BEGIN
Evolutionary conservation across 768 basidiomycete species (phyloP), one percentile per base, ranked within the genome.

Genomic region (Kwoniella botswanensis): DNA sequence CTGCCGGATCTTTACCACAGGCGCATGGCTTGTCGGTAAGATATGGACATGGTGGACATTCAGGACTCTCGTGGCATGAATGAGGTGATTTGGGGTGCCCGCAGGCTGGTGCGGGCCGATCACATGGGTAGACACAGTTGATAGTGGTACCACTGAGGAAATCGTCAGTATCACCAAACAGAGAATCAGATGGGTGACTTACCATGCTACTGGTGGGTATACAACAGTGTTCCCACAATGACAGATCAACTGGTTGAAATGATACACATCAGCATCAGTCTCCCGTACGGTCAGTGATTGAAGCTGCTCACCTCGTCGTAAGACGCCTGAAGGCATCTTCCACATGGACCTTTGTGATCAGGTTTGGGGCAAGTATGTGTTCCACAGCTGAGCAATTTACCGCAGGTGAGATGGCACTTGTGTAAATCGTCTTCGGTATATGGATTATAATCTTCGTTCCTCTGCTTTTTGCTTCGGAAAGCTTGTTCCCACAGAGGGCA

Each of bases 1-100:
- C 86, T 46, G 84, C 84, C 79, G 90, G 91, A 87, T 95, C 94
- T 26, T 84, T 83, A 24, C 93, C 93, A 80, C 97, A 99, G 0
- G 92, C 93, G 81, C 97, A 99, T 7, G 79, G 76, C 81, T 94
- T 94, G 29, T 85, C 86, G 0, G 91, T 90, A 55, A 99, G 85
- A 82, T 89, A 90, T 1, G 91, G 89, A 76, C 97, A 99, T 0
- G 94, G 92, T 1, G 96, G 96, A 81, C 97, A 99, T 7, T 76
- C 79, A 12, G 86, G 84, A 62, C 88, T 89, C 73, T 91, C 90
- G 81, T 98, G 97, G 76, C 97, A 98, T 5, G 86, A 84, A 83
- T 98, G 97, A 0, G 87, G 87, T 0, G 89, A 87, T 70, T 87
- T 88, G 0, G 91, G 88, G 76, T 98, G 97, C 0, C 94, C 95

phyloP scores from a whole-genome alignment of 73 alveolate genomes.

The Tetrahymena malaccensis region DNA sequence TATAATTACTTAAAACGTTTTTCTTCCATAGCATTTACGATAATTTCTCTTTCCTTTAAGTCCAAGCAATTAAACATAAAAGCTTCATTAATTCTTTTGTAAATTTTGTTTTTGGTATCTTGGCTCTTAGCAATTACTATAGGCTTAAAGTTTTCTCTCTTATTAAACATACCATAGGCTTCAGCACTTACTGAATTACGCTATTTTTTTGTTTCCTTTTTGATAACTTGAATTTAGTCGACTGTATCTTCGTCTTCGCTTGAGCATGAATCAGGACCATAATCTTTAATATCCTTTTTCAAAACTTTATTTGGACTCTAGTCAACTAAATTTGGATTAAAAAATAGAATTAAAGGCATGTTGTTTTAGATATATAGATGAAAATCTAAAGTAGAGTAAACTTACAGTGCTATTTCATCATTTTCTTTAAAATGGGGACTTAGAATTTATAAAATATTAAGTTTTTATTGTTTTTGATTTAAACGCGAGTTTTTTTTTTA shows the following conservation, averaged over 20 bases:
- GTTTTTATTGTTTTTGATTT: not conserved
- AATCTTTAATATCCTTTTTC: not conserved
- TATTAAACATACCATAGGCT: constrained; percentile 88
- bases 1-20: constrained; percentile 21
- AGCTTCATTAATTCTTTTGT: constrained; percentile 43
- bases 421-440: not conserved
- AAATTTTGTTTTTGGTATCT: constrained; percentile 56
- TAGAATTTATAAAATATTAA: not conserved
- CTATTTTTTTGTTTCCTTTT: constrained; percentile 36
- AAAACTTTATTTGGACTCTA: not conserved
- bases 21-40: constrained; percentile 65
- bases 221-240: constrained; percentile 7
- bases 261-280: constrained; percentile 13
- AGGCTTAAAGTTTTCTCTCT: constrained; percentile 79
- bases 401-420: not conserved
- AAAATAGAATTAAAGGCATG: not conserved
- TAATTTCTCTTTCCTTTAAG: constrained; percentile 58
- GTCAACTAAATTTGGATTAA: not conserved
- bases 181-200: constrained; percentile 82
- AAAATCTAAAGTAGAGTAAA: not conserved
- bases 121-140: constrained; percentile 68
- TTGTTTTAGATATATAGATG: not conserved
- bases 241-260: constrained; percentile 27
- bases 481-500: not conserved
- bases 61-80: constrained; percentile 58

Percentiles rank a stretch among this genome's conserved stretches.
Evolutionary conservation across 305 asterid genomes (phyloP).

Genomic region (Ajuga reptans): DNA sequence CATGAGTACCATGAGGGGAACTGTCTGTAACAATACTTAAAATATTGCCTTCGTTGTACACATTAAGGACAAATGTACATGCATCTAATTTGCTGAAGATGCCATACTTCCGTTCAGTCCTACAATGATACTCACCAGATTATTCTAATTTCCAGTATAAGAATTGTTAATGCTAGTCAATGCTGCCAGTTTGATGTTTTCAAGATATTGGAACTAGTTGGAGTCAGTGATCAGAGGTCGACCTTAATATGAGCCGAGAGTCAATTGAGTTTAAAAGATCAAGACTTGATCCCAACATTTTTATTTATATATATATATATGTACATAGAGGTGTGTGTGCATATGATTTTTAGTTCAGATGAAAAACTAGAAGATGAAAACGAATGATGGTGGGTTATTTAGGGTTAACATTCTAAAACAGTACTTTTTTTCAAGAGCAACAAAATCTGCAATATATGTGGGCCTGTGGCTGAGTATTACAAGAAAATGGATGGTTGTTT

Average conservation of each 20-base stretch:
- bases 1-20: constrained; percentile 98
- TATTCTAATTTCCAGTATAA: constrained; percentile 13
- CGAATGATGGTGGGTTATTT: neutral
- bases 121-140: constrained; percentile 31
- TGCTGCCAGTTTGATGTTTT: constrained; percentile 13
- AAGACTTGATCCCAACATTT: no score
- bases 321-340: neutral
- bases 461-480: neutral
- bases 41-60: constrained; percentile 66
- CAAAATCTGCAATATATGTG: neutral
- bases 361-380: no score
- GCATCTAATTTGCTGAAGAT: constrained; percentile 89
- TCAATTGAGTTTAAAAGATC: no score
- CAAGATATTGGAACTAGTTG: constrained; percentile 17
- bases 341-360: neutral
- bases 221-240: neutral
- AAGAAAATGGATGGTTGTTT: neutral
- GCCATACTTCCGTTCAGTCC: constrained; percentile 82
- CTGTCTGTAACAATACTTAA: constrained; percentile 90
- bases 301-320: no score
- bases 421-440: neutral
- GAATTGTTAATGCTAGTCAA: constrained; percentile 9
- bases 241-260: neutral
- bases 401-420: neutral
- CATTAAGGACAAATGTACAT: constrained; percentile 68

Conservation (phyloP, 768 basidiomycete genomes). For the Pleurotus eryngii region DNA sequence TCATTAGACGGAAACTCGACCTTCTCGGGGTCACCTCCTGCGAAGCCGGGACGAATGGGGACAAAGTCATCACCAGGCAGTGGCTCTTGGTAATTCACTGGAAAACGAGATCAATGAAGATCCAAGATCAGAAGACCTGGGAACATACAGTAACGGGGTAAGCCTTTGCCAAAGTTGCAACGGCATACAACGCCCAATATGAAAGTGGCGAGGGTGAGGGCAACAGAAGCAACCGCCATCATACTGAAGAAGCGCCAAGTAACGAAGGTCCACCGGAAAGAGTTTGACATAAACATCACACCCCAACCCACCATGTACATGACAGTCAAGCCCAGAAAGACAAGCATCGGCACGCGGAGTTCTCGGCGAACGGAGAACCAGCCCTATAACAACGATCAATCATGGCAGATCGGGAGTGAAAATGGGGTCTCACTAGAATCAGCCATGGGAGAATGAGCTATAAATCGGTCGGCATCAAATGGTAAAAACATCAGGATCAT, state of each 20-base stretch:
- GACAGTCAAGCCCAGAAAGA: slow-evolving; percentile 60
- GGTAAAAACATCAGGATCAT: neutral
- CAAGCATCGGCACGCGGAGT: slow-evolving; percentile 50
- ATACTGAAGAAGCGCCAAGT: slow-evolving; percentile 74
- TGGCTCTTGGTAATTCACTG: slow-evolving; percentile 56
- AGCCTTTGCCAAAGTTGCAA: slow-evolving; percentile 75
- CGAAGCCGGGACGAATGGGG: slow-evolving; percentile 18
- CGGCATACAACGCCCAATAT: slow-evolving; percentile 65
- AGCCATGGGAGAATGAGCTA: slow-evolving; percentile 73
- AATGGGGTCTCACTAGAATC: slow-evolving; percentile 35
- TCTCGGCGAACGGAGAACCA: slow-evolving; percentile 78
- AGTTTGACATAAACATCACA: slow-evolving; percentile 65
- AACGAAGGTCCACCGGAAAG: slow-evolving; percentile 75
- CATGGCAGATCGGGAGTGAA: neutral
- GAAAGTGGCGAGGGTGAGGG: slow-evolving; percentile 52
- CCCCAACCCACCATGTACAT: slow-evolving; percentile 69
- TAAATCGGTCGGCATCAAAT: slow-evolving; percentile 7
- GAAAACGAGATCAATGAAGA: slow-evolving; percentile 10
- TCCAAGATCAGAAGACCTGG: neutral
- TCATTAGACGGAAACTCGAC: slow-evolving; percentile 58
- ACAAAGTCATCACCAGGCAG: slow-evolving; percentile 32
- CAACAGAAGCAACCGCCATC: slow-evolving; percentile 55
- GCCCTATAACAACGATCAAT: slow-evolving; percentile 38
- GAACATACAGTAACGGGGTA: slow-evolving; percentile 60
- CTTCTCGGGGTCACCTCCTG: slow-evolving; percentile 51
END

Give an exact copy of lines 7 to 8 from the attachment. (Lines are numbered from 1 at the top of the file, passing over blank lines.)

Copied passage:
- T 94, G 29, T 85, C 86, G 0, G 91, T 90, A 55, A 99, G 85
- A 82, T 89, A 90, T 1, G 91, G 89, A 76, C 97, A 99, T 0